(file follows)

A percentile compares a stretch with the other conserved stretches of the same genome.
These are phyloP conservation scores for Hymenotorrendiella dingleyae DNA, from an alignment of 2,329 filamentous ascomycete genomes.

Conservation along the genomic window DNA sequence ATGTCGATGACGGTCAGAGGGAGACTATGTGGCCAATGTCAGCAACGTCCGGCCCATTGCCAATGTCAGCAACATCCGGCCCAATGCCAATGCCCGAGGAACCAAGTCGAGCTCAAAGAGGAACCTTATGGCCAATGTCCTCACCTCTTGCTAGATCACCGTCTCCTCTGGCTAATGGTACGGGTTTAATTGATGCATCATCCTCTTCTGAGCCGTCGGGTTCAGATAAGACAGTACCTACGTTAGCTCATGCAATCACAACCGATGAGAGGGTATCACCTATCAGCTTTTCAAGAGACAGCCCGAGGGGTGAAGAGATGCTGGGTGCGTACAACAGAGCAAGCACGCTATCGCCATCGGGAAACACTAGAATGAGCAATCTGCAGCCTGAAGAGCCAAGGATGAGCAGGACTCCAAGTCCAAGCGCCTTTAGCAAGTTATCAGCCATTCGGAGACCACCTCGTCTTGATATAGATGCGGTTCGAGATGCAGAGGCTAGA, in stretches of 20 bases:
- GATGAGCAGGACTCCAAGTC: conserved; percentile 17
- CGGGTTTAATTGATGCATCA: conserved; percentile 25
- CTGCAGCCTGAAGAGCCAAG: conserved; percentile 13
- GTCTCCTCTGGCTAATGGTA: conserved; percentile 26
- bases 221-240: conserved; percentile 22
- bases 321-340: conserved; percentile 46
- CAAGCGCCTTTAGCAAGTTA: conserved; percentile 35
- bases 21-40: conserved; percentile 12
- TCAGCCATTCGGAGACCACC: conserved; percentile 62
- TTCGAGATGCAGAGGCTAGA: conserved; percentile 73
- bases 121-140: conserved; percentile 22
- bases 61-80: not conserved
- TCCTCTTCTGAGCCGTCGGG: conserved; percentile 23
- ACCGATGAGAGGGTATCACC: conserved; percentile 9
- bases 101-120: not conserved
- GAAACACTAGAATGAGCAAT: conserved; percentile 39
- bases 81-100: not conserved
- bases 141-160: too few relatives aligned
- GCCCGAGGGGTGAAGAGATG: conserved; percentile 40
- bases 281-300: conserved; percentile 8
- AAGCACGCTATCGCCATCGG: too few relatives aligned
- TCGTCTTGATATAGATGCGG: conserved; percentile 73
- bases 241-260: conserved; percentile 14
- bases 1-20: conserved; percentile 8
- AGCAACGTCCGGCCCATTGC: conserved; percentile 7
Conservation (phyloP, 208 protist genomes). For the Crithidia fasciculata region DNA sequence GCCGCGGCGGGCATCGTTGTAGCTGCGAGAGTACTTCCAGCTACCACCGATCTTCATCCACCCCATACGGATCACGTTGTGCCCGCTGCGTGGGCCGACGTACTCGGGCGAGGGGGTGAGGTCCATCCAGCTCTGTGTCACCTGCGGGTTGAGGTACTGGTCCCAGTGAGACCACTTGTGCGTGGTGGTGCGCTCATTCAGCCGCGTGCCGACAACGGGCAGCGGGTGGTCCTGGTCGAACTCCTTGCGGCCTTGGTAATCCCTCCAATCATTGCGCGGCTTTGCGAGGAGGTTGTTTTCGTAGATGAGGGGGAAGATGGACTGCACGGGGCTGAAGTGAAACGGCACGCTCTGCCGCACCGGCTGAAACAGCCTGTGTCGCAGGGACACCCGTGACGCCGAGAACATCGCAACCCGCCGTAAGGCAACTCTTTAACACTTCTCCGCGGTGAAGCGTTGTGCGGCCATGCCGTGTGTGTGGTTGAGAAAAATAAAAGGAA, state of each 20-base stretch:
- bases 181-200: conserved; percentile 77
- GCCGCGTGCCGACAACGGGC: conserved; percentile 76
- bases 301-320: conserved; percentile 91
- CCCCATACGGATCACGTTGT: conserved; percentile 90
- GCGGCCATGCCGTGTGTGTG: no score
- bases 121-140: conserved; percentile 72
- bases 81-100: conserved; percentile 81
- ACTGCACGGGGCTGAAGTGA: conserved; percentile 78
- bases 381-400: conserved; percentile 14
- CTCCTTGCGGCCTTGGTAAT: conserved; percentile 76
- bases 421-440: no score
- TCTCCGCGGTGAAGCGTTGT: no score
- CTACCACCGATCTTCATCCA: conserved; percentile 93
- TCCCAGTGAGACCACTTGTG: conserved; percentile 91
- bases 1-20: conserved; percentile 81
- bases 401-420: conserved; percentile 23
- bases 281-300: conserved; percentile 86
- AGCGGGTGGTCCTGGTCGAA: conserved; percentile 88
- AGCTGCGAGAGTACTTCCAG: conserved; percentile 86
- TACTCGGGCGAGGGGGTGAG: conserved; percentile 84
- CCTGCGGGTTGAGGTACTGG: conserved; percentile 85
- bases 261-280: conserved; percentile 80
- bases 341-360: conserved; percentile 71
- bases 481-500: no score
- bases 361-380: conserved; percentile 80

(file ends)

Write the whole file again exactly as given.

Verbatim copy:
A percentile compares a stretch with the other conserved stretches of the same genome.
These are phyloP conservation scores for Hymenotorrendiella dingleyae DNA, from an alignment of 2,329 filamentous ascomycete genomes.

Conservation along the genomic window DNA sequence ATGTCGATGACGGTCAGAGGGAGACTATGTGGCCAATGTCAGCAACGTCCGGCCCATTGCCAATGTCAGCAACATCCGGCCCAATGCCAATGCCCGAGGAACCAAGTCGAGCTCAAAGAGGAACCTTATGGCCAATGTCCTCACCTCTTGCTAGATCACCGTCTCCTCTGGCTAATGGTACGGGTTTAATTGATGCATCATCCTCTTCTGAGCCGTCGGGTTCAGATAAGACAGTACCTACGTTAGCTCATGCAATCACAACCGATGAGAGGGTATCACCTATCAGCTTTTCAAGAGACAGCCCGAGGGGTGAAGAGATGCTGGGTGCGTACAACAGAGCAAGCACGCTATCGCCATCGGGAAACACTAGAATGAGCAATCTGCAGCCTGAAGAGCCAAGGATGAGCAGGACTCCAAGTCCAAGCGCCTTTAGCAAGTTATCAGCCATTCGGAGACCACCTCGTCTTGATATAGATGCGGTTCGAGATGCAGAGGCTAGA, in stretches of 20 bases:
- GATGAGCAGGACTCCAAGTC: conserved; percentile 17
- CGGGTTTAATTGATGCATCA: conserved; percentile 25
- CTGCAGCCTGAAGAGCCAAG: conserved; percentile 13
- GTCTCCTCTGGCTAATGGTA: conserved; percentile 26
- bases 221-240: conserved; percentile 22
- bases 321-340: conserved; percentile 46
- CAAGCGCCTTTAGCAAGTTA: conserved; percentile 35
- bases 21-40: conserved; percentile 12
- TCAGCCATTCGGAGACCACC: conserved; percentile 62
- TTCGAGATGCAGAGGCTAGA: conserved; percentile 73
- bases 121-140: conserved; percentile 22
- bases 61-80: not conserved
- TCCTCTTCTGAGCCGTCGGG: conserved; percentile 23
- ACCGATGAGAGGGTATCACC: conserved; percentile 9
- bases 101-120: not conserved
- GAAACACTAGAATGAGCAAT: conserved; percentile 39
- bases 81-100: not conserved
- bases 141-160: too few relatives aligned
- GCCCGAGGGGTGAAGAGATG: conserved; percentile 40
- bases 281-300: conserved; percentile 8
- AAGCACGCTATCGCCATCGG: too few relatives aligned
- TCGTCTTGATATAGATGCGG: conserved; percentile 73
- bases 241-260: conserved; percentile 14
- bases 1-20: conserved; percentile 8
- AGCAACGTCCGGCCCATTGC: conserved; percentile 7
Conservation (phyloP, 208 protist genomes). For the Crithidia fasciculata region DNA sequence GCCGCGGCGGGCATCGTTGTAGCTGCGAGAGTACTTCCAGCTACCACCGATCTTCATCCACCCCATACGGATCACGTTGTGCCCGCTGCGTGGGCCGACGTACTCGGGCGAGGGGGTGAGGTCCATCCAGCTCTGTGTCACCTGCGGGTTGAGGTACTGGTCCCAGTGAGACCACTTGTGCGTGGTGGTGCGCTCATTCAGCCGCGTGCCGACAACGGGCAGCGGGTGGTCCTGGTCGAACTCCTTGCGGCCTTGGTAATCCCTCCAATCATTGCGCGGCTTTGCGAGGAGGTTGTTTTCGTAGATGAGGGGGAAGATGGACTGCACGGGGCTGAAGTGAAACGGCACGCTCTGCCGCACCGGCTGAAACAGCCTGTGTCGCAGGGACACCCGTGACGCCGAGAACATCGCAACCCGCCGTAAGGCAACTCTTTAACACTTCTCCGCGGTGAAGCGTTGTGCGGCCATGCCGTGTGTGTGGTTGAGAAAAATAAAAGGAA, state of each 20-base stretch:
- bases 181-200: conserved; percentile 77
- GCCGCGTGCCGACAACGGGC: conserved; percentile 76
- bases 301-320: conserved; percentile 91
- CCCCATACGGATCACGTTGT: conserved; percentile 90
- GCGGCCATGCCGTGTGTGTG: no score
- bases 121-140: conserved; percentile 72
- bases 81-100: conserved; percentile 81
- ACTGCACGGGGCTGAAGTGA: conserved; percentile 78
- bases 381-400: conserved; percentile 14
- CTCCTTGCGGCCTTGGTAAT: conserved; percentile 76
- bases 421-440: no score
- TCTCCGCGGTGAAGCGTTGT: no score
- CTACCACCGATCTTCATCCA: conserved; percentile 93
- TCCCAGTGAGACCACTTGTG: conserved; percentile 91
- bases 1-20: conserved; percentile 81
- bases 401-420: conserved; percentile 23
- bases 281-300: conserved; percentile 86
- AGCGGGTGGTCCTGGTCGAA: conserved; percentile 88
- AGCTGCGAGAGTACTTCCAG: conserved; percentile 86
- TACTCGGGCGAGGGGGTGAG: conserved; percentile 84
- CCTGCGGGTTGAGGTACTGG: conserved; percentile 85
- bases 261-280: conserved; percentile 80
- bases 341-360: conserved; percentile 71
- bases 481-500: no score
- bases 361-380: conserved; percentile 80